Learning another language at GCSE can be very rewarding, particularly if you get the chance to use your language skills abroad or in your future career. However, it can be challenging to master the skills that you need to pass your French GCSE, particularly when it comes to the listening and vocabulary skills that need to be practiced regularly. Luckily, there are some great language learning resources online that can help you to prepare for your exams.

1. The BBC Bitesize website is a great resource, particularly for revision. It can help you with your reading, writing, listening and speaking skills, and it has some useful tests and mock exams to help you to prepare for each section.

2. The BBC has also produced some other French resources that can be useful when you are preparing for your GCSEs. You can follow one of the short courses or just pick the resources that focus on topics on your syllabus. The videos are a particularly useful feature if you want to practice your listening skills, but there are also some good quizzes and games that will allow you to test your knowledge. You can also find some interesting links to French websites featuring news and interviews, which can provide you with useful listening experience.

3. GCSE.com has some useful tips on how to tackle each section of the exams, as well as some useful pages recapping tenses, verbs and adjectives. If you want to review these concepts or boost your study skills, this is a useful place to start.

4. If you want to test yourself, the S-cool website has some good revision resources that will help you to learn actively. Rather than just giving you notes to review, the site encourages you to answer questions as you study so that you know how well you are doing. There is also a section on study skills to help you prepare for the different sections of the exam.

5. French in a Click has some good resources designed with the GCSE curriculum in mind. The core vocabulary section and the interactive dictionary are particularly useful, but there are also plenty of games and guidance for the different topics you will cover in class.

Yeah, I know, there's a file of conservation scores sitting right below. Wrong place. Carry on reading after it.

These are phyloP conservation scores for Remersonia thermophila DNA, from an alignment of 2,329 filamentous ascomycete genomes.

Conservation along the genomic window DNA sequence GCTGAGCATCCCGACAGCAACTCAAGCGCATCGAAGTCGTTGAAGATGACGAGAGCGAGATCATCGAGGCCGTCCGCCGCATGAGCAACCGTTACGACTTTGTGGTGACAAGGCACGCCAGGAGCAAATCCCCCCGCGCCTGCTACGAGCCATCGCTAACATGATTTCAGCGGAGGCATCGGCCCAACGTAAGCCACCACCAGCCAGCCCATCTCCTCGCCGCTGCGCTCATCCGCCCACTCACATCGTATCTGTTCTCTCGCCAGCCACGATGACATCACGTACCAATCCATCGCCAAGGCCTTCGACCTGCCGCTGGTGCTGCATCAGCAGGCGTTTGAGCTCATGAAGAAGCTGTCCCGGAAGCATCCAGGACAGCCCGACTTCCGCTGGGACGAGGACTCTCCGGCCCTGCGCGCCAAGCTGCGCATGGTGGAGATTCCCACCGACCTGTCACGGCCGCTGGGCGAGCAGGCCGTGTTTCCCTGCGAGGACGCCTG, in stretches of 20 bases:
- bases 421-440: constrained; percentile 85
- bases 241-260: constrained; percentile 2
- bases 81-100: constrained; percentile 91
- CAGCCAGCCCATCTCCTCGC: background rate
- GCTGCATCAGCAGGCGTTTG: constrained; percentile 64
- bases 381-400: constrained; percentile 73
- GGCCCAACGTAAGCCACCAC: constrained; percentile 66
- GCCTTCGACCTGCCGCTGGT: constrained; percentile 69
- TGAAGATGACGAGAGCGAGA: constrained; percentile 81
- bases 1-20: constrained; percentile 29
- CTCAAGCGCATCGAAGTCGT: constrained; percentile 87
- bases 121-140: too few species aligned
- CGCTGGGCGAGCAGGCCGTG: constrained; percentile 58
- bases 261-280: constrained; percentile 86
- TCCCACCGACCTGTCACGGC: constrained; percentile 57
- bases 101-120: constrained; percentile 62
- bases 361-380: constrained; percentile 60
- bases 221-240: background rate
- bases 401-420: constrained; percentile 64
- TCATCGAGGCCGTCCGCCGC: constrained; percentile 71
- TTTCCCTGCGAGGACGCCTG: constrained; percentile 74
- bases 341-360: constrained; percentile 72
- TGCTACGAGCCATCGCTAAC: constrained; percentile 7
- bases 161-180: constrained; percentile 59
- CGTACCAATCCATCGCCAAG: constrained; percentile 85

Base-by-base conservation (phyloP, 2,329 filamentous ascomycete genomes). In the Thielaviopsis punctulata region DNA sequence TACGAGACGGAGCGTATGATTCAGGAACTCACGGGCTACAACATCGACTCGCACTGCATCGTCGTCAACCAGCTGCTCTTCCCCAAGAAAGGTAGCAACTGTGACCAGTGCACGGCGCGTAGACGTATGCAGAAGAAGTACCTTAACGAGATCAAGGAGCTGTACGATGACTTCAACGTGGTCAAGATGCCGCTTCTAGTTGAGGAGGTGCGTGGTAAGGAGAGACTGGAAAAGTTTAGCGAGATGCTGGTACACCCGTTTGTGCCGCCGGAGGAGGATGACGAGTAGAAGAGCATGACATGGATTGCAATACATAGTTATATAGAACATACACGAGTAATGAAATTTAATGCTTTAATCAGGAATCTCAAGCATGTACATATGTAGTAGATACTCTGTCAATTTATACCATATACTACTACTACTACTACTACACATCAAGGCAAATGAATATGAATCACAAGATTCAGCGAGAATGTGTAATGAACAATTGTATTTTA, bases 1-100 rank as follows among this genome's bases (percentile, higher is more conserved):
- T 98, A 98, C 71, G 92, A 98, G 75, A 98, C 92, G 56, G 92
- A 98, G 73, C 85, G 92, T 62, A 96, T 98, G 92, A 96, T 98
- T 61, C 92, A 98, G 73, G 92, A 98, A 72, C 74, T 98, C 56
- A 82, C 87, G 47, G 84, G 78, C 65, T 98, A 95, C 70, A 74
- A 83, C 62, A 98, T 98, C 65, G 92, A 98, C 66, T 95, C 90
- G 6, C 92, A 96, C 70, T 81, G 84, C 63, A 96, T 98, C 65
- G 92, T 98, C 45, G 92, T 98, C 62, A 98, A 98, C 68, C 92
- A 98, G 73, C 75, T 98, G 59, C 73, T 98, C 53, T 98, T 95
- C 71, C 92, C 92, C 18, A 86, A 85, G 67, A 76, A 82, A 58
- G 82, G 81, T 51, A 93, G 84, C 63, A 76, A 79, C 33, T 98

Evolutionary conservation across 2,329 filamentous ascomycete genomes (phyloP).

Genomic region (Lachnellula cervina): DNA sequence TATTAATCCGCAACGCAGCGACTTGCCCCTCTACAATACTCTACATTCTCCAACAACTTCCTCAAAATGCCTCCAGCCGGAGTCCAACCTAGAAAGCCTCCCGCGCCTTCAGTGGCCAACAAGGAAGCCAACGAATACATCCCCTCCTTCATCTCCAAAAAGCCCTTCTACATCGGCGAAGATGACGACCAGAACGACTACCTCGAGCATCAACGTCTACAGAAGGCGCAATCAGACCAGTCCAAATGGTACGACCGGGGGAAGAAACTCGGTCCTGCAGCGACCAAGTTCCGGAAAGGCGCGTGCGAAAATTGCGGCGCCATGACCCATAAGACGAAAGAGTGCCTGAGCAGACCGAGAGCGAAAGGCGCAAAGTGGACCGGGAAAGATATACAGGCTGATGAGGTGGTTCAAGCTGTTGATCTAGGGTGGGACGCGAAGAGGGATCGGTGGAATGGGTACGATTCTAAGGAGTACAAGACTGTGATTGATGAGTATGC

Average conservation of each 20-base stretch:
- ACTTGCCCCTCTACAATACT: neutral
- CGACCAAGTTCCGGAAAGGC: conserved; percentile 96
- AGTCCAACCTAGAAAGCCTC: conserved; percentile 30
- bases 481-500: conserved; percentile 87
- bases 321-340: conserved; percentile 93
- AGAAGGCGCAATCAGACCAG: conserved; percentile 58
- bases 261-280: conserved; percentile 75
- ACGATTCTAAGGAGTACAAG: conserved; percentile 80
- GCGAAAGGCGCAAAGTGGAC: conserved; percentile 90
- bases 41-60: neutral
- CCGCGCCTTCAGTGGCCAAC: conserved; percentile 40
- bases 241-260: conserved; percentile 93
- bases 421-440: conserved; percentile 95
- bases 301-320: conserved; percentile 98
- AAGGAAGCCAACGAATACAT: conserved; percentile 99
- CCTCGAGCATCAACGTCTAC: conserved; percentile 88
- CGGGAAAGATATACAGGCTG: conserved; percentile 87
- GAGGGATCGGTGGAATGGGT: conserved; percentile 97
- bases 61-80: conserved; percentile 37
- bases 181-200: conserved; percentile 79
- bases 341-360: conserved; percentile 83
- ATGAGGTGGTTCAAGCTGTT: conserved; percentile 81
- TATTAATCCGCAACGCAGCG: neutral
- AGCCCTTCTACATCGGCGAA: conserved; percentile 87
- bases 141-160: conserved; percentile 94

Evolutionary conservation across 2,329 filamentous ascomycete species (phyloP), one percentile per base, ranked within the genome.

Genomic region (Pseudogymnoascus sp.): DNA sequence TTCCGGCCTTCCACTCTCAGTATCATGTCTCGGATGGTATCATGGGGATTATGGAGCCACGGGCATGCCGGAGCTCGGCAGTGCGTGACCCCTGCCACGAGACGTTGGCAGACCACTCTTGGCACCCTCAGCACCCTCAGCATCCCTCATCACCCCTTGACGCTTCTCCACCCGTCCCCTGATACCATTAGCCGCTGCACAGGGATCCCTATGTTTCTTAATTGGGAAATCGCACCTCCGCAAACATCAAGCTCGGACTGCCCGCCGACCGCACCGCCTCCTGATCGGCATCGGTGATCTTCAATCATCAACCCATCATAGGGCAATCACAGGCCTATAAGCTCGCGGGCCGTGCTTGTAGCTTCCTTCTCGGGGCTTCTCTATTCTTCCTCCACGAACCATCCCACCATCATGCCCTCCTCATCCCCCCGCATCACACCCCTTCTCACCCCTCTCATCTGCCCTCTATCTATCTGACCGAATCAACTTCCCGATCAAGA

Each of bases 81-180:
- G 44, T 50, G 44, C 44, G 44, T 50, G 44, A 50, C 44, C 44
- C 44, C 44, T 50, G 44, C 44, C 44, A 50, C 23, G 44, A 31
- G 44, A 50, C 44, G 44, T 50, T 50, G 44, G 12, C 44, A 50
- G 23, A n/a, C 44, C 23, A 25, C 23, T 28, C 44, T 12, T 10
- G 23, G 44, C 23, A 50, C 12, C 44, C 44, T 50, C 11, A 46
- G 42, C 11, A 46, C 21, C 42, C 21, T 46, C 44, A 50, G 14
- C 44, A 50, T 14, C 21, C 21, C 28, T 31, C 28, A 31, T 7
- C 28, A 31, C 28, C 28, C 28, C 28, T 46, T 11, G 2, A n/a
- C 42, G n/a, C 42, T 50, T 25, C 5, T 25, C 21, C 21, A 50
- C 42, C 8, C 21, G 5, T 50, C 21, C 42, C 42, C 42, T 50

6. Target Language is useful if you want to review a particular topic or work on your vocabulary. There are 80 different levels, from basic phrases to the simple future tense, which you can use to revise what you have learned.

7. Many of the revision sites feature games or quizzes that allow you to test your language skills, but there are also a few useful sites that focus mainly on these kinds of activities rather than on teaching topics covered in the exams. Working these into your study plan can be a good way of keeping your language skills active. Jeu de l’oie has games suitable for various skill levels, while Polar FLE lets you take part in a murder mystery. You use your reading and listening skills to follow the story, testing yourself with various activities along the way.

8. Phonetique can be a useful site if you want to improve your listening skills. The site is all in French, but you should be able to navigate it even if you can’t understand everything. You can find some useful tools here to help you to understand the sounds that make up the French language. The tests to see how well you can differentiate between closely related sounds or phonemes is particularly useful as it will help to improve your listening and pronunciation skills.

9. Memrise can be a useful revision tool, particularly for a language course. Some of the material is a little too easy for GCSE level, but there are some good learning resources here that can help you to master the vocabulary you need to use in your exams. The site is set up to encourage you to practice regularly, so it can be a useful way to fit a little bit of revision into your day.

10. Practicing your listening skills can be a good way of familiarising yourself with French and preparing for your exams, so websites like France 24 that stream French news channels can be useful resources for GCSE students. Even if you don’t follow everything that’s said, simply hearing the language as it is spoken, and picking out the bits that you do recognize, can help you to improve your skills.

 

 

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Brentyn

Avid movie-goer, reader, skier and language learner. Passionate about life, food and travelling.